>Another fine day, it seems, in prospect. The locals have decided – or certainly the local Brit expats – that Spring HAS ARRIVED!!!!
The basis for this decision – forgetting the weather and daily temps – is largely predicated on immigrant bird-life: the Swallows are here; the Hoopoes are both throaty and visible; Cuckoos are noisy – if not particularly visible – unless you know what they look like, and spot them regularly, of course!
Cuckoos do like to remain anonymous whenever possible. Many years ago (35 – ouch!!!) we lived on a hillside above the Welsh village of Crickhowell in the Brecon Beacons National Park. In Spring and Summer, we had a resident (as far as this is possible) male Cuckoo that perched on our washing post thingy every morning, just below, and directly in line with, our bedroom window. While perched it would chirrup steadily and noisily, as is the breed’s wont. So we came to be fairly familiar with these extraordinary and generally extraordinarily secretive birds. As a result they remain one of our favourite species, despite the bad press they – rightly?? – receive! For those unsure as to appearance, when in flight they look a bit/lot like small hawks ( the Hobby is a useful comparator) and, as a bonus, they frequently chirrup en route between perches, and generally just before take off and landing in a different spot. This makes identification on the wing fairly easy. In my experience, they also seem to enjoy sitting on warm, tarmac roads on summer evenings, soaking up the heat, presumably.
Our neighbour, Frank, explained a few days ago that a group of garrulous birds ( five, I’d counted and observed) noisily flying around were a group of Cuckoos – four males in pursuit of a solitary female. At least, that was the theory. Having witnessed this pursuit I knew he was wrong, but didn’t have the heart to explain to him that the birds were in fact Jays – an altogether different kettle of fishy things. He added that the odd noises the birds had made – nothing like a Cuckoo, and a decidedly strange sound – was an unusual mating call of the Cuckoo. An interesting theory, but sadly incorrect. I may be no professional ornithologist but I have had an interest in birds for – frighteningly perhaps! – almost fifty years! Maybe I should have corrected him for future sightings! A difficult call.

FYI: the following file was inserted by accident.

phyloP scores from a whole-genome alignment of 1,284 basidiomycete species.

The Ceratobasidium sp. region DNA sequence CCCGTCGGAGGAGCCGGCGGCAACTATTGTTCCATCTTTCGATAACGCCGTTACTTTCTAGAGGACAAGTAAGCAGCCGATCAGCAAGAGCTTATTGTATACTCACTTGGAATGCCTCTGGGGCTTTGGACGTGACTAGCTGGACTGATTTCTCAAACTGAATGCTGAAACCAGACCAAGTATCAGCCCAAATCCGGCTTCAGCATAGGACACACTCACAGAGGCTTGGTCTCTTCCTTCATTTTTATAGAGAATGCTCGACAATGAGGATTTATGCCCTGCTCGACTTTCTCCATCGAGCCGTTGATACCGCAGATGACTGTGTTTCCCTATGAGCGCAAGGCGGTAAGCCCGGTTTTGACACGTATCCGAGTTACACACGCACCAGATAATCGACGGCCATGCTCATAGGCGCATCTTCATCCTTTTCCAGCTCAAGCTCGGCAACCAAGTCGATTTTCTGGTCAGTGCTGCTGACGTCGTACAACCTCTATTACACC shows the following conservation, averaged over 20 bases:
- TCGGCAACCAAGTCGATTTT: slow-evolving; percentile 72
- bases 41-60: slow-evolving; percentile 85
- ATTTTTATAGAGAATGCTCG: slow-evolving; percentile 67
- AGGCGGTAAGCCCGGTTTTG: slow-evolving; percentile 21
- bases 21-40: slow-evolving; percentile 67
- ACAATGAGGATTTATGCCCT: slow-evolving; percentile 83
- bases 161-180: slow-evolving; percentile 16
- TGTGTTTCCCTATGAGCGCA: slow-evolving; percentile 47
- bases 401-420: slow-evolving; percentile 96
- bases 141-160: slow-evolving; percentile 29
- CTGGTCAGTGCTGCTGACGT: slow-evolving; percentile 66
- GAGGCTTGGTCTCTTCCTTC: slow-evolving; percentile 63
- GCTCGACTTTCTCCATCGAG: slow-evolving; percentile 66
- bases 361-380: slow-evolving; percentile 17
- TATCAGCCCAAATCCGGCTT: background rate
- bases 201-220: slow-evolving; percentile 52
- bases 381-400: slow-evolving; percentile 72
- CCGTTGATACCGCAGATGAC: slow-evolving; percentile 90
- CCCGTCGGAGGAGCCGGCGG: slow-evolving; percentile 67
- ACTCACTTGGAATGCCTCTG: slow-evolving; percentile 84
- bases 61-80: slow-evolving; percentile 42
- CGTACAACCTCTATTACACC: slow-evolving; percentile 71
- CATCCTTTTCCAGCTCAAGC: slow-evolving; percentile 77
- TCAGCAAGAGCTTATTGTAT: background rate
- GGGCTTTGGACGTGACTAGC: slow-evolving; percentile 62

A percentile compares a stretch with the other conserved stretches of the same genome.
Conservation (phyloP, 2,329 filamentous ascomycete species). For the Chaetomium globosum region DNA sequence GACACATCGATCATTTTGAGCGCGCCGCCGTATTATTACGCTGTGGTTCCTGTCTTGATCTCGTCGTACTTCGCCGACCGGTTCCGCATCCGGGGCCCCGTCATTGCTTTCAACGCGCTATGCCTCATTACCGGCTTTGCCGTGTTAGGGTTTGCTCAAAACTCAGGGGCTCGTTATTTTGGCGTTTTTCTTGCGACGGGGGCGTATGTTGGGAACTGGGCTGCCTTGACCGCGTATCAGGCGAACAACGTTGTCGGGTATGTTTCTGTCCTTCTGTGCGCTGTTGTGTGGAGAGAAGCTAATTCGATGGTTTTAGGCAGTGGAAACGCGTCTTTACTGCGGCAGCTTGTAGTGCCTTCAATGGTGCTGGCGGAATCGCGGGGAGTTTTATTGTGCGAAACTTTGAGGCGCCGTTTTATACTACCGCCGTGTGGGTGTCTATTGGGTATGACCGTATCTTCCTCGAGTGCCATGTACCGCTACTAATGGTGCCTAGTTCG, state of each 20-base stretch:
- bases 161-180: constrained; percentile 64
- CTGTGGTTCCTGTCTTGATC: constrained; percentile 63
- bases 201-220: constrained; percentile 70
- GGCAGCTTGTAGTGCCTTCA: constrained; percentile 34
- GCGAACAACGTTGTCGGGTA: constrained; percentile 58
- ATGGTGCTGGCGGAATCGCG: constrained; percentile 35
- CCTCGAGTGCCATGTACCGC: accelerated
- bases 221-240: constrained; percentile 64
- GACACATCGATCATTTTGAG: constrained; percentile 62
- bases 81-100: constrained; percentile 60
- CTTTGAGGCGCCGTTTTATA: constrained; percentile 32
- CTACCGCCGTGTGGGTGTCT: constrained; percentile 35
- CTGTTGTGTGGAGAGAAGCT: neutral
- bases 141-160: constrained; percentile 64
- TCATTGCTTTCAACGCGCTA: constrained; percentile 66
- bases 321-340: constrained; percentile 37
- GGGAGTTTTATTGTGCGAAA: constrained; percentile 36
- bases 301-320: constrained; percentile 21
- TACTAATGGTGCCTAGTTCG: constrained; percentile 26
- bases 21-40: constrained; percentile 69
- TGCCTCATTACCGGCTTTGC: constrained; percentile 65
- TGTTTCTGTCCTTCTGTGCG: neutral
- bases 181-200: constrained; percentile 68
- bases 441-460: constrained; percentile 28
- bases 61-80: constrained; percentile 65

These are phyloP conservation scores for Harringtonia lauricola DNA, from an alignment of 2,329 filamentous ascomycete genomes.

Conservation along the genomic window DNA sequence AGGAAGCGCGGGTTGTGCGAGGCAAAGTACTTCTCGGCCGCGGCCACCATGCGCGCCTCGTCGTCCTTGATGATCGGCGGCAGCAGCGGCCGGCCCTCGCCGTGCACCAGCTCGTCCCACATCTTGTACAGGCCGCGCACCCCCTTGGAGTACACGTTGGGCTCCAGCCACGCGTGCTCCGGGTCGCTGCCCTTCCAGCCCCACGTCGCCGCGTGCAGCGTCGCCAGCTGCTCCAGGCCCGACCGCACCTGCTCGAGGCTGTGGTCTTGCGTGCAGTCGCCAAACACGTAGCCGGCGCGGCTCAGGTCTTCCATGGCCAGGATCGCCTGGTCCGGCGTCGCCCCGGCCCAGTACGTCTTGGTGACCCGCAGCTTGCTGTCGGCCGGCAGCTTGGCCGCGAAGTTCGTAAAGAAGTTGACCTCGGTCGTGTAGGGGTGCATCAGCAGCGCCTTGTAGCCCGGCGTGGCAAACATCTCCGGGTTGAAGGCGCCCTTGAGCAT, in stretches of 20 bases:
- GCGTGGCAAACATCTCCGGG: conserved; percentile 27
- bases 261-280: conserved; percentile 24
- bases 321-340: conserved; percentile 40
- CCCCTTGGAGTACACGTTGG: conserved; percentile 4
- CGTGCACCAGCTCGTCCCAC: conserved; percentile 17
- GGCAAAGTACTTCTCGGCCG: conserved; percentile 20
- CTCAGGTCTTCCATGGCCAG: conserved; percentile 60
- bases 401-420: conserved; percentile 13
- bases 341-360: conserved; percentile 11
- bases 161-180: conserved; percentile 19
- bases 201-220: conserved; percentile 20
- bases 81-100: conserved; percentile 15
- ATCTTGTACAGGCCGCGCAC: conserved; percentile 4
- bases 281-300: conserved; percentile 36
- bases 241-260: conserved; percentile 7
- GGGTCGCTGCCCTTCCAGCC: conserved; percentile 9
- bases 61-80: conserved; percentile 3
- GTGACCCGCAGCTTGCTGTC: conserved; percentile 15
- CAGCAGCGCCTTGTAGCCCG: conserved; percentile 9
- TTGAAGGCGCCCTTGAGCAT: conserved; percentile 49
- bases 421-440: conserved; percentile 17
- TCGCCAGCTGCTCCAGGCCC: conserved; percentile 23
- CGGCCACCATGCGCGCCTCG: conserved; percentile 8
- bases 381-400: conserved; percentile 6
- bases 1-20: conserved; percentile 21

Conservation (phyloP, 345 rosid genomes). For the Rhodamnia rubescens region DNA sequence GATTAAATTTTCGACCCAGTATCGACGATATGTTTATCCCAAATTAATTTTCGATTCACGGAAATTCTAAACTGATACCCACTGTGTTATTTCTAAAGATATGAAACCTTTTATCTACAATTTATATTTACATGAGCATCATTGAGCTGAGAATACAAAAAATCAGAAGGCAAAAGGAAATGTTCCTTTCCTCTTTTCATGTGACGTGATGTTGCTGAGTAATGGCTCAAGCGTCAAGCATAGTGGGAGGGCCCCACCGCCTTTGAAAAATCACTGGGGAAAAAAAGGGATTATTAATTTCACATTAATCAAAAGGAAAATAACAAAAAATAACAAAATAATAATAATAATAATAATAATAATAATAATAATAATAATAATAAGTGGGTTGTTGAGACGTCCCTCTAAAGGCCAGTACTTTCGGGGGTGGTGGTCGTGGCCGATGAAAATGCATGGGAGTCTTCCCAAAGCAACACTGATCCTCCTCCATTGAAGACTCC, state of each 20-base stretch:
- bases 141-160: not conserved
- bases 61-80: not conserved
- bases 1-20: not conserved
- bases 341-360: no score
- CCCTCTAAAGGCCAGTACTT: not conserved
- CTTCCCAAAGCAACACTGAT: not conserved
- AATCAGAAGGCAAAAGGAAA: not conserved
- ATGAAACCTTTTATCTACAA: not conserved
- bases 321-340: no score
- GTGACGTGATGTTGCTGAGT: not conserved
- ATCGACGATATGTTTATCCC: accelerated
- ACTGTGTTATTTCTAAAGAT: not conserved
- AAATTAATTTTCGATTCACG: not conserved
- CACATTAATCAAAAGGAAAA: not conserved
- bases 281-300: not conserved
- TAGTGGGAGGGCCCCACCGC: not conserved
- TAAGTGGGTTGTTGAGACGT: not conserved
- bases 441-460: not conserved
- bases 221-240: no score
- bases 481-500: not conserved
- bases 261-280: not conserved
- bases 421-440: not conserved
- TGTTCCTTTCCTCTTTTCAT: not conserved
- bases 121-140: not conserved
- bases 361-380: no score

Whatever, the local expat community might think, the Nightingale population clearly think it’s Spring: every evening they warble away loudly, all night, it seems to me – or at least until I’m asleep; though they seem to be still wittering in mid-eve when I wake for that dreaded night pee! Ah…the costs of ageing!
Many Brit birders would almost kill for the chance to hear these birds sing of an eve, but I am not enormously impressed. It’s fine, as far as it goes – a bit like enjoying Des O’Connor or Frank Ifield, say. A scary indication of age there! Of an evening/night, I prefer owls, as it – perhaps perversely – happens. Altogether more interesting animals.
Also a batch of Celery, Lettuce, and some Geraniums. J likes to have Geraniums around the place in summer. So, I thought, why not?
Will now have to decide what – if anything – to do with the damn things! The Geraniums can go into a windowy box thingy – keeps them out of my way, if nothing else, and there’s a box out back. The Aubergines can stay put for a day or two before I pot them on. The Chiilis will have pride of place – can never have enough, as far as I’m concerned. The Lettuce is more of a problem…..God knows what to do with those!
We keep the Aubergines in large pots cos of the dreaded Doryphores: Colorado Beetles. They are rife down here in summer and cause great damage very quickly. Plastic pots with an out-turned, curving top rim are fairly good at defeating the little boogers in their attempts to scale the heights:
I also needed to have a copy of our Spanish house key cut. It’s a bit of an oddity, long and thin. We first asked the local key-cutting guy about this a week ago. He said he’d order the necessary blank. I went in to enquire midweek and it still hadn’t arrived: ‘Demain, demain, demain,’ he insisted. Being of a more sceptical mind, I didn’t bother trying the next day, leaving it instead until today. The response was, as feared and anticipated – start again with a new order being made for the correct blank. He had some blanks but they were marginally too short. I’ve given up on it. I’ll just send off our sole remaining key to the estate-agent with a note of explanation and trust her to take good care with it.
When we were living in Sweden, we virtually never locked the house. It was just not necessary for most of the time. It takes a while to get used to locking up again whenever we venture out – especially for any length of time.
Spoke with J this morning. She has a bad chest infection and heavy cold, which she thinks came from the Grandsrpog in Wales. Argghhh…..a Welsh cold!! One of the worst known to humanity. She’s taking fairly heavy antibiotics – which she normally hates and eschews – in the hope all will be well by next weekend, when she is due to return to France with the Grandsprog and daughter in tow.
And this thing is something I always admired: It’s a floating cabin. Usually it had another sort of open-decked attachment with it. It is motorised, with a BBQ, tables and chairs etc. Fully kitted out for that summer evening getaway. Out to the middle of the lake for fishing, drinking, eating and even sleeping. A great idea: